If you save with Edvest, you probably already know that you are eligible for some tax advantages. But, do you know what they are and how they add up? Read on to find out.
Investment earnings grow tax-deferred – at both the federal and state level. They may be withdrawn tax-free so long as they’re used for higher education expenses such as tuition, room/board, books, computers/tablets and related technology costs such as Internet access.
Consider this example: If you initially invested $5,000 in your Edvest account, contributed $100 per month at a 6% annual rate of return over the course of 18 years, you would have $54,958 dollars saved for your child’s education.
Now, if you had invested the same way in a savings account that did not offer tax-free growth, your savings would amount to $46,788 (assuming a 28% federal and 5% state tax).
That’s a difference of $8,170, and when it comes to paying for higher education expenses, you can be sure it could be put to good use. *
Other tax advantages
Along with tax-free growth, Edvest accounts also offer advantages for estate planning and Wisconsin state income tax deductions. Wisconsin residents may be able to reduce their taxable income by $3,100 per beneficiary per year. You don’t need to be a family member to claim this benefit, though you do need to be a Wisconsin resident.
If you contribute greater than the eligible amount, it may be used for subsequent years benefits until exhausted. Depending on how much you contribute, you may be eligible for several years of state income tax deductions after your contribution.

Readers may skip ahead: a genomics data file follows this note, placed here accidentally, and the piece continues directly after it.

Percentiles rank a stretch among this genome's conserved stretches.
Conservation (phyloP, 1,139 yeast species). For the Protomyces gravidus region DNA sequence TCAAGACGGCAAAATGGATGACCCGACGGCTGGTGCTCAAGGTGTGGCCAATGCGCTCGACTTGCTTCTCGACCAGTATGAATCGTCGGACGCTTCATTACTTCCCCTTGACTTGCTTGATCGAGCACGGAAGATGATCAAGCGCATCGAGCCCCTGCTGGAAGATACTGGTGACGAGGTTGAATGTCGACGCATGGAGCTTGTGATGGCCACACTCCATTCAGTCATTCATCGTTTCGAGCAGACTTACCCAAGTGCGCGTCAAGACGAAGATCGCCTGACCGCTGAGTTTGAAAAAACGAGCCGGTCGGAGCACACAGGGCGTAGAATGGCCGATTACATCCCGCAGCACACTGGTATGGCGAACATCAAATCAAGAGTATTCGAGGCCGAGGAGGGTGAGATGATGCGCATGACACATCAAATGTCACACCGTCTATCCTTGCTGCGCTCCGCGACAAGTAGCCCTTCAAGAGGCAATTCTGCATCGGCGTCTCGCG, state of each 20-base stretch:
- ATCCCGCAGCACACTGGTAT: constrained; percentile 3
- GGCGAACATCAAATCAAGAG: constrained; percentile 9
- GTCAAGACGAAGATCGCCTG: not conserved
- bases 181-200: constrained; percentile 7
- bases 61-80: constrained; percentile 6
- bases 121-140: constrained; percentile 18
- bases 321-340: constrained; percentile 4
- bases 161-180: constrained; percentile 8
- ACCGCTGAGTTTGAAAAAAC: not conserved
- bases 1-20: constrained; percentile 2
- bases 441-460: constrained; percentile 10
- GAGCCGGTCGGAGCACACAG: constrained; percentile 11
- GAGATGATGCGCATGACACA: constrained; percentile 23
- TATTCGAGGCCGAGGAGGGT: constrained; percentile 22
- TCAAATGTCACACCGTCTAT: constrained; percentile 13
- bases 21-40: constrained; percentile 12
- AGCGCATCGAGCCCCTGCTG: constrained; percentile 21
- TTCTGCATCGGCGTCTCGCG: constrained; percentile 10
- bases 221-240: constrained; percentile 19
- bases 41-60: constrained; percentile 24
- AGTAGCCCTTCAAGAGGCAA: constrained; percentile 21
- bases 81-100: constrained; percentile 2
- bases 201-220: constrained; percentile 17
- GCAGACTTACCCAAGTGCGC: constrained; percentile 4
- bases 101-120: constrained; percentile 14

Visit our website to learn more about the federal and state tax advantages of saving with Edvest.
Have questions? Contact the Edvest College Savings Plan directly at 1-888-338-3789, Monday – Friday, 7 a.m. to 7 p.m. and visit http://529.wi.gov/ for the latest state tax information.
For more info or to open an account, visit www.edvest.com
The tax information contained herein is not intended to be used, and cannot be used by any taxpayer for the purpose of avoiding tax penalties. Taxpayers should seek advice based on their own particular circumstances from an independent tax advisor. Non-qualified withdrawals may be subject to federal and state taxes and the additional federal 10% tax.
*This example assumes an initial investment of $5,000, monthly contributions of $100, and a 6% annual rate of return over 18 years. The taxable account assumes a 28% federal and 5% state tax rate. The illustration does not represent the performance of any specific portfolio.